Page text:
The numbers are in. To be specific, one number that matters tremendously to retirees is in. On Thursday, the Social Security Administration (SSA) announced the amount of the “raise” that Social Security recipients will get next year.
Beginning in January, Social Security benefits will go up by 3.2%. But Joe Biden would like to see the annual cost-of-living adjustment (COLA) calculated using a different method. Here’s how much your 2024 Social Security increase would have been if Biden had his way.
How Biden would like to change Social Security
In 2020, then-candidate Biden campaigned for president on a platform that included several proposed changes to Social Security. The biggest one in terms of preventing future benefit cuts was to increase the payroll tax cap to $400,000. He also supported several benefit increases. For example, he wanted to set the guaranteed minimum benefit to at least 125% of the federal poverty level.
Biden’s sole proposal about COLAs was to change the inflation metric used in the calculation. Currently, the Consumer Price Index for Urban Wage Earners and Clerical Workers (CPI-W) is used. His presidential campaign platform called for this metric to be replaced by the Consumer Price Index for the Elderly (CPI-E).
The CPI-E is similar to the CPI-W in that it measures the changes in prices of products and services. However, it focuses on price changes based on spending patterns for Americans ages 62 and above. In particular, the metric gives more weight to healthcare costs, which are a major concern for older Americans.
What the 2024 Social Security COLA would have been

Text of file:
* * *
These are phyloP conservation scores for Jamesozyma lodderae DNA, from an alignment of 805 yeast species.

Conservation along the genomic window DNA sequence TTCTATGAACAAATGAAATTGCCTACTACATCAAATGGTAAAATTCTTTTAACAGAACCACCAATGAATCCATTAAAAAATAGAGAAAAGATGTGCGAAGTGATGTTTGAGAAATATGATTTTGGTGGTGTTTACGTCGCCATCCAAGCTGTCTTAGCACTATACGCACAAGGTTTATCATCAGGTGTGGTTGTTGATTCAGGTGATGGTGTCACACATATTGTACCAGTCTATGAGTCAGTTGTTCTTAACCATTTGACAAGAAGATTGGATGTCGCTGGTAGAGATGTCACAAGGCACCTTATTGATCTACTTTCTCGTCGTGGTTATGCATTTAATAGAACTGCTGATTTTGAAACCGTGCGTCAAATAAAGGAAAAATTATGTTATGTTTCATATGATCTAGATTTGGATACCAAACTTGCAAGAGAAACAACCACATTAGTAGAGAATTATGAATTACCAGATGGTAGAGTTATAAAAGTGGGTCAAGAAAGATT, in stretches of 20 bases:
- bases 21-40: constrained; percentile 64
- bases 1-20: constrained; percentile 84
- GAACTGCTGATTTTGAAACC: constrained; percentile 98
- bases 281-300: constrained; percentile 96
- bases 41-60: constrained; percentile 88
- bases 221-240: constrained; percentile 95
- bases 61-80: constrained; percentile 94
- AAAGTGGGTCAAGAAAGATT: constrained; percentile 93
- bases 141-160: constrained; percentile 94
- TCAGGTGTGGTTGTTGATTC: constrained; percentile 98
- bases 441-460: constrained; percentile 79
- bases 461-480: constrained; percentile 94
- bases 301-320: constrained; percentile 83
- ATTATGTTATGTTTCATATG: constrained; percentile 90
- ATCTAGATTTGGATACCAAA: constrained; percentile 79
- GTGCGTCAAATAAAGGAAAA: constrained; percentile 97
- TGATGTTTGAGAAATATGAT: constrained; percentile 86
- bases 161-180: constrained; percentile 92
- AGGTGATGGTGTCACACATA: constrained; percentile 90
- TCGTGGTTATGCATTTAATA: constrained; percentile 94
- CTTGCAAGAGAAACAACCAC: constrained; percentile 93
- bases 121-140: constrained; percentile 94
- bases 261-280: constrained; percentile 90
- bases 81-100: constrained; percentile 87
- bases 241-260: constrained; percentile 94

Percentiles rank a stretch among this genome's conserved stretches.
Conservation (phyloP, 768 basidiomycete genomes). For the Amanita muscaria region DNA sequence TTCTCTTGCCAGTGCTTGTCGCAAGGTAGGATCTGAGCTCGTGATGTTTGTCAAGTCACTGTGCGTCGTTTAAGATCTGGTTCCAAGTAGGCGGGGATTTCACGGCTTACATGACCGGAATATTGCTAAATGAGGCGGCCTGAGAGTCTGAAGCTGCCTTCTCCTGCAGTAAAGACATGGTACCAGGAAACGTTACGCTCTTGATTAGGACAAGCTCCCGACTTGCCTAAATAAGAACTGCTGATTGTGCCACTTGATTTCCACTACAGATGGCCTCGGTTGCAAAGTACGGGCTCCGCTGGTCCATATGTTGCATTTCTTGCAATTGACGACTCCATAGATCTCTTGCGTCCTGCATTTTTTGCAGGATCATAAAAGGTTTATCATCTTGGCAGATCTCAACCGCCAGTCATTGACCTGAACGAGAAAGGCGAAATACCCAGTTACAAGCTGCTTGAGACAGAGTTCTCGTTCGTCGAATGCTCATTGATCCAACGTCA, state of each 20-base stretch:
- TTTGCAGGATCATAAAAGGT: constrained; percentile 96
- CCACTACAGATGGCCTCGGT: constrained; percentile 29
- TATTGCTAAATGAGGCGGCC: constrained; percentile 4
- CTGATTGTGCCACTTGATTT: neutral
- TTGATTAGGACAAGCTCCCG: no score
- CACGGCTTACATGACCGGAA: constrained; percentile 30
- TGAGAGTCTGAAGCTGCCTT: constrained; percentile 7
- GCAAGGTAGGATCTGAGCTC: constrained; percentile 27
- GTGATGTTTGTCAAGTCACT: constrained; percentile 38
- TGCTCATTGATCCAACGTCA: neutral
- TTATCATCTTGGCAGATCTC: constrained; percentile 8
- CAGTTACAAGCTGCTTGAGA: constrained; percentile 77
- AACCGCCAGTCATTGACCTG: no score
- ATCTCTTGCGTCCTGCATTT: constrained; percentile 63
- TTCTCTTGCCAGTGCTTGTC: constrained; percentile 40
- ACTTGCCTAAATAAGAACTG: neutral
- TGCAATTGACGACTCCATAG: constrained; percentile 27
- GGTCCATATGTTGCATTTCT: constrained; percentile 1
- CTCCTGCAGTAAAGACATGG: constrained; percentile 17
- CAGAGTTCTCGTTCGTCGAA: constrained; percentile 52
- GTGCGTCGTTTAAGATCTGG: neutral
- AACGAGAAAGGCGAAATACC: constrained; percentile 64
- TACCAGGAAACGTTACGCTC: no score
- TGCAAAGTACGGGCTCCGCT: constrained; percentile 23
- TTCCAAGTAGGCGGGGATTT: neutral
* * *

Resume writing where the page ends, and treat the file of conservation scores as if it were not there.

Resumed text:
We don’t have to imagine what next year’s Social Security COLA might have been if the CPI-E was used instead of the CPI-W. It’s pretty easy to run the numbers for ourselves.
To determine the 2024 COLA of 3.2%, SSA compared the average CPI-W for the third quarter of 2023 against the average CPI-W for the third quarter of 2022. We only need to perform a similar calculation swapping out CPI-E in place of CPI-W to find out what the COLA would be if Biden’s 2020 proposal was in effect.
Based on data from the Bureau of Labor Statistics (BLS), the average CPI-E for the third quarter of 2022 was 320.934. The average CPI-E for the third quarter of 2023 was 333.882 — a 4% year-over-year increase.
If Biden had his way, retirees would receive a 4% COLA in 2024 instead of a 3.2% increase. To paraphrase a comment he made that received a lot of attention when he was vice president during the Obama administration, that’s “a big deal.”
Not a pipedream
Unfortunately, these kinds of what-if scenarios don’t help retirees cope with inflation that remains higher than they would like. Although Biden included a proposal to revise the COLA calculation in his 2020 platform, he hasn’t pushed for the change during his time in the White House. There’s no guarantee that he would have been able to win enough support in Congress to actually implement the change even if he had fought hard for it.
However, replacing the CPI-W with the CPI-E isn’t a pipedream. A survey conducted by the University of Maryland’s Program for Public Consultation (PPC) in 2022 found that 59% of Democrats and 55% of Republicans supported using an inflation metric that reflects the spending patterns of the elderly to calculate Social Security COLAs.
The main knock against using the CPI-E is that it could make Social Security’s financial challenges only worse. The PPC calculated that the proposal would increase the looming Social Security shortfall by 12%.
To have any chance at gaining enough political support to revise the COLA calculation would likely require a package including other changes to increase revenue for the beleaguered federal program. Such major reforms just might be on the way within the next few years as the clock ticks down until Social Security’s trust funds run out of money.